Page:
First, there is a table showing how the components (factors) are derived from the original attributes (‘PCA table’).  As you might know, every factor Pi can be expressed as a linear composite of the original attributes, which are listed in the first column of the table.

The numbers in the inner cells of the table are the weights of the original attributes within these linear composites. In our example, factor P1 is derived from the original attributes using the linear composite

P1 = 0.26267159 A1 + 0.35845527 A2 +  - 0.39949828 A11

Mathematically, the weights correspond to the elements of the eigenvectors of the population’s correlation matrix.

In the lower part of the table there is valuable information about the variance covered by each of the components. These variances correspond to the eigenvalues (latent roots) of the correlation matrix.

The second part of the output is also a table, called the 'factor loadings table', or 'loadings table', for short (next picture). Its lower part shows quite the same information as is shown in the lower part of PCA table.

The upper part contains the so-called factor loadings, i.e. the correlations of the original attributes with the components (factors) extracted by pca. They are obtained by multiplying the factor weights, listed in PCA table, by the square root of the corresponding variance.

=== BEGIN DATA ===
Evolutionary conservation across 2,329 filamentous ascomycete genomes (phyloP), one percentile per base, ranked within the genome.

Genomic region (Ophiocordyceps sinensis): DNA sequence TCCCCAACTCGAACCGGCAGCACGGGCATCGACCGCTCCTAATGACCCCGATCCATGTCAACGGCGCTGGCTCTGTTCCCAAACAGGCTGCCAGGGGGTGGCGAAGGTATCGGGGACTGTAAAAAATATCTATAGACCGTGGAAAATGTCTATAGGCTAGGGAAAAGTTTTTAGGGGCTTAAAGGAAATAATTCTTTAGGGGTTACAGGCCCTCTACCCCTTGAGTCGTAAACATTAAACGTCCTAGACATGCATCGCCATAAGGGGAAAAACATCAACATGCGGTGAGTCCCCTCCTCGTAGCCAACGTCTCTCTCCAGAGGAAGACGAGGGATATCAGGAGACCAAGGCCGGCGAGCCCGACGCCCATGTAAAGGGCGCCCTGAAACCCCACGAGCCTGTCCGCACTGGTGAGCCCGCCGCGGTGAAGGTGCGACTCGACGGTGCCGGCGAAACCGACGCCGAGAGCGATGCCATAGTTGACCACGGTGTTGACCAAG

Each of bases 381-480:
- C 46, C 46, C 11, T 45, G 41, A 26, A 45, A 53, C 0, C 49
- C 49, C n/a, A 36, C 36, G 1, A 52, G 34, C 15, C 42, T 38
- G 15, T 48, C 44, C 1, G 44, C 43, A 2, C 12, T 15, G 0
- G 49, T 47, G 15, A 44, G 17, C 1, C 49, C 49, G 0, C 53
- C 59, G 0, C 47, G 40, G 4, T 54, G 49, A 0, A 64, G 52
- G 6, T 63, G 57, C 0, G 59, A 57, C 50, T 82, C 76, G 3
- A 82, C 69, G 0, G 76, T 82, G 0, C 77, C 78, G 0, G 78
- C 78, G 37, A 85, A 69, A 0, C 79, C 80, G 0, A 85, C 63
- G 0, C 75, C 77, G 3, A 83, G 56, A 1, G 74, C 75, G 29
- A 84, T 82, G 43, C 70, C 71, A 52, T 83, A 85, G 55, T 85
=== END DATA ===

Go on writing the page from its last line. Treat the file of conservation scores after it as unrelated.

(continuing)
The third part of the output is made up by a scree plot (picture below). The sree plot shows the variances covered by the factors in a more illustrative way than does a table. Scree plots are often used as a basis for the decision on the number of factors to consider.

The second step: factor scores

For the factor scores, the values of the original variables are z-standardized, i.e. to mean = 0 and standard deviation = 1. The scores are then obtained as linear composites of the standardized values. Of the total set of components only those chosen by the user will be calculated (principal components).

Suppose that the user has made up his mind for the 3-factor solution. He will then use the PCA scores subpage of the form to set the parameters for the scores. He will change the number of components from 11 (total number of factors) to 3, covering 77.6 % of total variance. Then he will press button “Show PCA scores” on the right side of the form. The message at the bottom will tell him that the results have been written to a worksheet (see picture below).

On the worksheet, the user will find the following table, containing the factor scores for the three most important factors:

BSP

Having Pressed the Start BSP button, the user will see the form shown on the right of the picture below.  He will then use the mouse to indicate the range where the data matrix resides. Connecting BSP to a Data Matrix

When the button “load data matrix” has been pressed and the data set has been loaded from the worksheet, the two combo boxes in the middle of the form will be filled with the names of the attributes. The scatter plot will be displayed on the left of the form, showing the data of the first two columns of the data matrix (see next picture).